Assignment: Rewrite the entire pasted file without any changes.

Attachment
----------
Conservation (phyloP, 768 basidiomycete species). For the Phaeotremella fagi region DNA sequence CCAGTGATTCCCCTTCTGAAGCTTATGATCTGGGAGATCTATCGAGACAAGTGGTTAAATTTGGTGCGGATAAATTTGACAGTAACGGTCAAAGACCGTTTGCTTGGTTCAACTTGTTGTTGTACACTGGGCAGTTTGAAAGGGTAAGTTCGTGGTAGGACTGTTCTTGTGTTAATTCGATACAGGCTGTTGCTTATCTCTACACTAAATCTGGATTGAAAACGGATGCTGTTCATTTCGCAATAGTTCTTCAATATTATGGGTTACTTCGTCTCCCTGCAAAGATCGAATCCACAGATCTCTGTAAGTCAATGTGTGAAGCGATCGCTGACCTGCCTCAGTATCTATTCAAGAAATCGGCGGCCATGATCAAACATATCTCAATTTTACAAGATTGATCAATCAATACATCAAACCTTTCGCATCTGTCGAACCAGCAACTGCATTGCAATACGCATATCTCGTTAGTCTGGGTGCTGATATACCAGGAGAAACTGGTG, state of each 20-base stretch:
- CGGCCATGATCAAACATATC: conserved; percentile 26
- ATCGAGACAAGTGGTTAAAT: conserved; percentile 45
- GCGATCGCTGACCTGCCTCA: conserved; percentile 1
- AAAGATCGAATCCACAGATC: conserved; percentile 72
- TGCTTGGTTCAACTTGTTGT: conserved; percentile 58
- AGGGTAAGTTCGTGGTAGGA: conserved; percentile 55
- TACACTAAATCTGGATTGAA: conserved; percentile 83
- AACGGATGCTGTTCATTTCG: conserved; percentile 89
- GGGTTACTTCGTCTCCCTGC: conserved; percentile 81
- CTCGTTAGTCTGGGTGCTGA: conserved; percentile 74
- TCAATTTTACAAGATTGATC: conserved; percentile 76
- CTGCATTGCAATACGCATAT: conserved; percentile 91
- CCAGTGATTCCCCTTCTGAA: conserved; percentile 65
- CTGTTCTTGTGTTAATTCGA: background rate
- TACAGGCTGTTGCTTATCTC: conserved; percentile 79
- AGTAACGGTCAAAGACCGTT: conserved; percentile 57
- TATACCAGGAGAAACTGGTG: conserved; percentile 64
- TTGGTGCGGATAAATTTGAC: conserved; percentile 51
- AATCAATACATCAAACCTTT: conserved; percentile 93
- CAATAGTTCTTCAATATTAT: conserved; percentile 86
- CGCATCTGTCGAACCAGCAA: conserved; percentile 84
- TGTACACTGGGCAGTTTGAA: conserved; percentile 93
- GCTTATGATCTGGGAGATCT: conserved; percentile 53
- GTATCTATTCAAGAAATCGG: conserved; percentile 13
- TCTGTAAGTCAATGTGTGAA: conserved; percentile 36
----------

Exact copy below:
Conservation (phyloP, 768 basidiomycete species). For the Phaeotremella fagi region DNA sequence CCAGTGATTCCCCTTCTGAAGCTTATGATCTGGGAGATCTATCGAGACAAGTGGTTAAATTTGGTGCGGATAAATTTGACAGTAACGGTCAAAGACCGTTTGCTTGGTTCAACTTGTTGTTGTACACTGGGCAGTTTGAAAGGGTAAGTTCGTGGTAGGACTGTTCTTGTGTTAATTCGATACAGGCTGTTGCTTATCTCTACACTAAATCTGGATTGAAAACGGATGCTGTTCATTTCGCAATAGTTCTTCAATATTATGGGTTACTTCGTCTCCCTGCAAAGATCGAATCCACAGATCTCTGTAAGTCAATGTGTGAAGCGATCGCTGACCTGCCTCAGTATCTATTCAAGAAATCGGCGGCCATGATCAAACATATCTCAATTTTACAAGATTGATCAATCAATACATCAAACCTTTCGCATCTGTCGAACCAGCAACTGCATTGCAATACGCATATCTCGTTAGTCTGGGTGCTGATATACCAGGAGAAACTGGTG, state of each 20-base stretch:
- CGGCCATGATCAAACATATC: conserved; percentile 26
- ATCGAGACAAGTGGTTAAAT: conserved; percentile 45
- GCGATCGCTGACCTGCCTCA: conserved; percentile 1
- AAAGATCGAATCCACAGATC: conserved; percentile 72
- TGCTTGGTTCAACTTGTTGT: conserved; percentile 58
- AGGGTAAGTTCGTGGTAGGA: conserved; percentile 55
- TACACTAAATCTGGATTGAA: conserved; percentile 83
- AACGGATGCTGTTCATTTCG: conserved; percentile 89
- GGGTTACTTCGTCTCCCTGC: conserved; percentile 81
- CTCGTTAGTCTGGGTGCTGA: conserved; percentile 74
- TCAATTTTACAAGATTGATC: conserved; percentile 76
- CTGCATTGCAATACGCATAT: conserved; percentile 91
- CCAGTGATTCCCCTTCTGAA: conserved; percentile 65
- CTGTTCTTGTGTTAATTCGA: background rate
- TACAGGCTGTTGCTTATCTC: conserved; percentile 79
- AGTAACGGTCAAAGACCGTT: conserved; percentile 57
- TATACCAGGAGAAACTGGTG: conserved; percentile 64
- TTGGTGCGGATAAATTTGAC: conserved; percentile 51
- AATCAATACATCAAACCTTT: conserved; percentile 93
- CAATAGTTCTTCAATATTAT: conserved; percentile 86
- CGCATCTGTCGAACCAGCAA: conserved; percentile 84
- TGTACACTGGGCAGTTTGAA: conserved; percentile 93
- GCTTATGATCTGGGAGATCT: conserved; percentile 53
- GTATCTATTCAAGAAATCGG: conserved; percentile 13
- TCTGTAAGTCAATGTGTGAA: conserved; percentile 36